Hip-Hop Culture, Politics, and Identities

TUE, MAR 28, 2006 (1:24:24)

Moderated by Isaiah Jackson, various panelists come together to discuss the politics, identities and cultures that have been emerging from the hip-hop movement. In its varied aspects, hip-hop embraces music, art, and dance. Emerging in the early 1970s from the African American and Latino communities of the Bronx, hip-hop culture has evolved into a creative force drawing an economically and culturally diverse international audience. Defying controversies and negative labels associated with hip-hop, artists and activists are increasingly collaborating to move hip-hop in the direction of greater political engagement and social responsibility. Today, hip-hop has the potential to serve as a positive agent for change at the community and national levels. Cosponsored by the Boston Athenaeum and The Partnership.

+ BIO: Murray Forman

Dr. Forman’s main research interests are in the social uses of popular music and the critical analysis of media industries, cultural production, and communication. His work also engages with issues of media and representation in contemporary society, with particular emphasis on images and discourses pertaining to race and ethnicity and issues of youth, elders, and age in society. He is the author of The ‘Hood Comes First: Race, Space, and Place in Rap and Hip-Hop (Wesleyan University Press, 2002) and co-editor, with Mark Anthony Neal, of ‘That’s the Joint!’: The Hip-Hop Studies Reader (Routledge, 2004), as well as authoring numerous articles on youth, race, popular music, television, and film. Dr. Forman serves on the advisory board of the Archives of African American Music and Culture (Indiana University) as well as serving on editorial advisory boards of several scholarly journals.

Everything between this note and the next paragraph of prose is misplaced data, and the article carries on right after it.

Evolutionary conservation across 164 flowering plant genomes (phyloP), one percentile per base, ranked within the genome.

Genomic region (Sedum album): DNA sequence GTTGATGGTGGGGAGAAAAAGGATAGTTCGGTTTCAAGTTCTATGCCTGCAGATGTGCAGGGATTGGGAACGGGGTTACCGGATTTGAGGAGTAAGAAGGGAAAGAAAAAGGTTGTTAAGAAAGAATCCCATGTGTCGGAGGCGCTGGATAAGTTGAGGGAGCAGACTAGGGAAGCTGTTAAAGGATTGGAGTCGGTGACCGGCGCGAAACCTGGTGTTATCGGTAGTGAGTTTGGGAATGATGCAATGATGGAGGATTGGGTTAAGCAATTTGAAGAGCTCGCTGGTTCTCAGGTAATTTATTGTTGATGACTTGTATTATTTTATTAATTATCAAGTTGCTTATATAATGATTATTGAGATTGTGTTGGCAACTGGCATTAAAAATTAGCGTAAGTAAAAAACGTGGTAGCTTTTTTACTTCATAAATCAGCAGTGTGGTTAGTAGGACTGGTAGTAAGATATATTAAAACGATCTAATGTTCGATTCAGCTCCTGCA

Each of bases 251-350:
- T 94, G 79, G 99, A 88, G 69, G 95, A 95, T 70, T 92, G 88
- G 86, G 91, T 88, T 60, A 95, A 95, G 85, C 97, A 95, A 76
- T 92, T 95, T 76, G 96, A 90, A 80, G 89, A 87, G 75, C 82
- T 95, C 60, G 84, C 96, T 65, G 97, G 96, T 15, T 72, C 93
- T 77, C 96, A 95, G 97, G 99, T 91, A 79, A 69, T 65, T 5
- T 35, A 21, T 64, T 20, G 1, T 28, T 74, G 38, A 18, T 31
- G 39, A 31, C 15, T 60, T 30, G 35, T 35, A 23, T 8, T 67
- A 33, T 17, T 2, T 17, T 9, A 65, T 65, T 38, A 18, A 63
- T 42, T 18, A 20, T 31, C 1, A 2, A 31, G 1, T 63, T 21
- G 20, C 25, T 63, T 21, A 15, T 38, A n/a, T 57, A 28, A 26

+ BIO: Isaiah Jackson

Isaiah Jackson is Conductor Emeritus of the Pro Arte Chamber Orchestra of Boston. He has led many distinguished American orchestras over the years, including the New York Philharmonic, the Los Angeles Philharmonic, the symphony orchestras of Cleveland, Houston, Dallas, Toronto, San Francisco, Detroit, and Indianapolis, as well as the Boston Pops, Grant Park Festival Orchestra, Calgary Philharmonic, Louisville Orchestra, and National Symphony (Washington, DC). While still a student at The Juilliard School of Music, Jackson was engaged as Leopold Stokowski’s assistant with the American Symphony Orchestra and named Music Director of the New York Youth Symphony. He later held posts with the orchestras of Baltimore and Rochester. Born in 1945 in Richmond, Virginia, Jackson is a cum laude graduate of Harvard, where he majored in Russian history and literature. He holds graduate degrees from Stanford University and The Juilliard School of Music. He has also studied at Fontainebleau, Aspen, and Tanglewood. At Harvard, he is a Fellow in the W.E.B. Du Bois Institute.

Boston Athenaeum
Latino Culture Series
Pop Culture Series
Recommended Lectures